Turn the dog out in the exercise yard and leave him alone for five to 10 minutes or so. This will give him time to empty his bladder and acquaint himself with his surroundings. You will get a truer picture of his real self if you give him time to settle down before you start interacting with him. If you can, watch him from out of his sight during this time. Does he pace the fence, looking for weak spots and measuring the top with a practiced eye? You may have an escape artist in the making. Does he sit by the gate and howl mournfully the entire time, or dig frantically to get back in the door? You might be looking at separation anxiety, or at least at a dog who doesn’t do well being left alone. These are helpful things to know, especially if neighbors are going to be upset by an eight-hour serenade while you are at work.

When you step back into the exercise yard with Trooper, note his response. Does he ignore you and continue his doggie explorations of the yard? He is probably somewhat independent and not very “people centered.” You may need to work hard to win his loyalty. Does he bowl you over in his eagerness to greet you? He may be very people-centered, but perhaps too rough, fractious, and demanding for a home with small children. Is he happy to see you but careful not to make body contact? He may be calm, gentle, well mannered, and amiable – perhaps one of the rare, ready-made shelter gems.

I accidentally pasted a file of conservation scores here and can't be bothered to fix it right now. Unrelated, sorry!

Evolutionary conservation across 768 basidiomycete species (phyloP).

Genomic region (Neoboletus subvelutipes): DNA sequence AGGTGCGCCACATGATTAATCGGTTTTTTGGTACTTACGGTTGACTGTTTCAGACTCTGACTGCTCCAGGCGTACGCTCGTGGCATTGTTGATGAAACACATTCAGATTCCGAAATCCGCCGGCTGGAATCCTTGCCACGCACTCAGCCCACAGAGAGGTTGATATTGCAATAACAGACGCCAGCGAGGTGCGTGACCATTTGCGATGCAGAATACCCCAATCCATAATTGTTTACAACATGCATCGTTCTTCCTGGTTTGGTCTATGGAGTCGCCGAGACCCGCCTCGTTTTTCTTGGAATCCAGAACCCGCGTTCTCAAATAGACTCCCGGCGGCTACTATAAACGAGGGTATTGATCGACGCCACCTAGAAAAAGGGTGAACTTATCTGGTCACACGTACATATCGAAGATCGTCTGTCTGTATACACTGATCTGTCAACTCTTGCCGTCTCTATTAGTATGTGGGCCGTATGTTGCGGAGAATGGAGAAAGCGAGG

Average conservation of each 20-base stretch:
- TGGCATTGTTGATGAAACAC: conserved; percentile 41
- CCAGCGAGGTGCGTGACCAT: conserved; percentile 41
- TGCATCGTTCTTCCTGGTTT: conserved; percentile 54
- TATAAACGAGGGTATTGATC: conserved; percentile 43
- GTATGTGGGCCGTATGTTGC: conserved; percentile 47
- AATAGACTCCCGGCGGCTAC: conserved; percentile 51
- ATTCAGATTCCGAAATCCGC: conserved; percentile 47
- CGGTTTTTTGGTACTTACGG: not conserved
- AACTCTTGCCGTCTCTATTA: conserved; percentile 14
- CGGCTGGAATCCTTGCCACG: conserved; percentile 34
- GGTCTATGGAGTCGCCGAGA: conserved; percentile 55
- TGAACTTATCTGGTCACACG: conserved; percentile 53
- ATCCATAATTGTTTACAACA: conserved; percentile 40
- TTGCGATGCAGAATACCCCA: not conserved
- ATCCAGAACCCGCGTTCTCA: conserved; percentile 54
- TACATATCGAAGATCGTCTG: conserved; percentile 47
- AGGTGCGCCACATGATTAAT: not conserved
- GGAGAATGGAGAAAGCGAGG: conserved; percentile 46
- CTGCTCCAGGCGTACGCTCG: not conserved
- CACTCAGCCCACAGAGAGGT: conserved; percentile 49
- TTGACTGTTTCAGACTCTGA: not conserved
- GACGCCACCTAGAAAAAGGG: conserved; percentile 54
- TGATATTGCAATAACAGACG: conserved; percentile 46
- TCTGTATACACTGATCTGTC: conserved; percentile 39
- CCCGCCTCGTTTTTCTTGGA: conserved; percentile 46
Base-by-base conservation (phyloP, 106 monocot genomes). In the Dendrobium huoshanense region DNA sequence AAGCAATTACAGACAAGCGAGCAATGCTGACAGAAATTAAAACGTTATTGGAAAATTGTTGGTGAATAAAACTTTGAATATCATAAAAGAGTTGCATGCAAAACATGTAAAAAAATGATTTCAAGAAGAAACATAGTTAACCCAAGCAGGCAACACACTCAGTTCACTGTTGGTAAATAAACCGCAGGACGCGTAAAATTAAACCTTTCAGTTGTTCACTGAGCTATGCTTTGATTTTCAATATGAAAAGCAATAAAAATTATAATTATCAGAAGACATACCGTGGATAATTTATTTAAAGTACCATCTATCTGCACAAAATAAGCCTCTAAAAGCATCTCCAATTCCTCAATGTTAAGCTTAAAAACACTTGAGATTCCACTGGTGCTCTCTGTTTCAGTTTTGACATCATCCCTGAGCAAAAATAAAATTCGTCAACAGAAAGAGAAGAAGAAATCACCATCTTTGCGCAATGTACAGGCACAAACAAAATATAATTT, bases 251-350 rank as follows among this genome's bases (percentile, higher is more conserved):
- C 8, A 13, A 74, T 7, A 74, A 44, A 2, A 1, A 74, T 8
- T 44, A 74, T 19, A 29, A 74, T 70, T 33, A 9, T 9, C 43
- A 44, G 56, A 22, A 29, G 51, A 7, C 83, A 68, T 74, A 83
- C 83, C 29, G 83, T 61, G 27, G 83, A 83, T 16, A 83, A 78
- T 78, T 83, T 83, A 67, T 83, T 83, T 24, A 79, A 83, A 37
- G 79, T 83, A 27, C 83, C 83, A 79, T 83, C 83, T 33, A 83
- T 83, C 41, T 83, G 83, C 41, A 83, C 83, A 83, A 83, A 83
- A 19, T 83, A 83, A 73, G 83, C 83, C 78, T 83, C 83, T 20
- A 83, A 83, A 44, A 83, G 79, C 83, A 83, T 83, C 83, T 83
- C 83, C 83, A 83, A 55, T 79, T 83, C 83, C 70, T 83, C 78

If you have children, you should also do a careful “sensitivity test,” by gently pinching the thin skin of his flank. His reaction may range from ignoring you (a good response for a child’s dog) to bumping you with his nose or even snapping at you. Since a child’s dog needs to be tolerant of occasional or accidental inconsiderate behavior, you want your child’s dog not to overreact to a sensitivity test.

The dog’s reaction to a “startle test” might also be instructive. For this test, wait until the dog is looking away from you, then make a loud noise – stomp on the floor, yell “Hey!,” clap your hands – anything that will startle him. A confident dog will ignore the noise, or react but recover quickly. A dog that is slow to recover from the startle test may make a fine pet, but is probably not a good choice for a child’s dog. (Do not do this test with puppies between the ages of 8-18 weeks. Puppies go through a “fear” period where they can be very adversely affected by being startled or frightened.)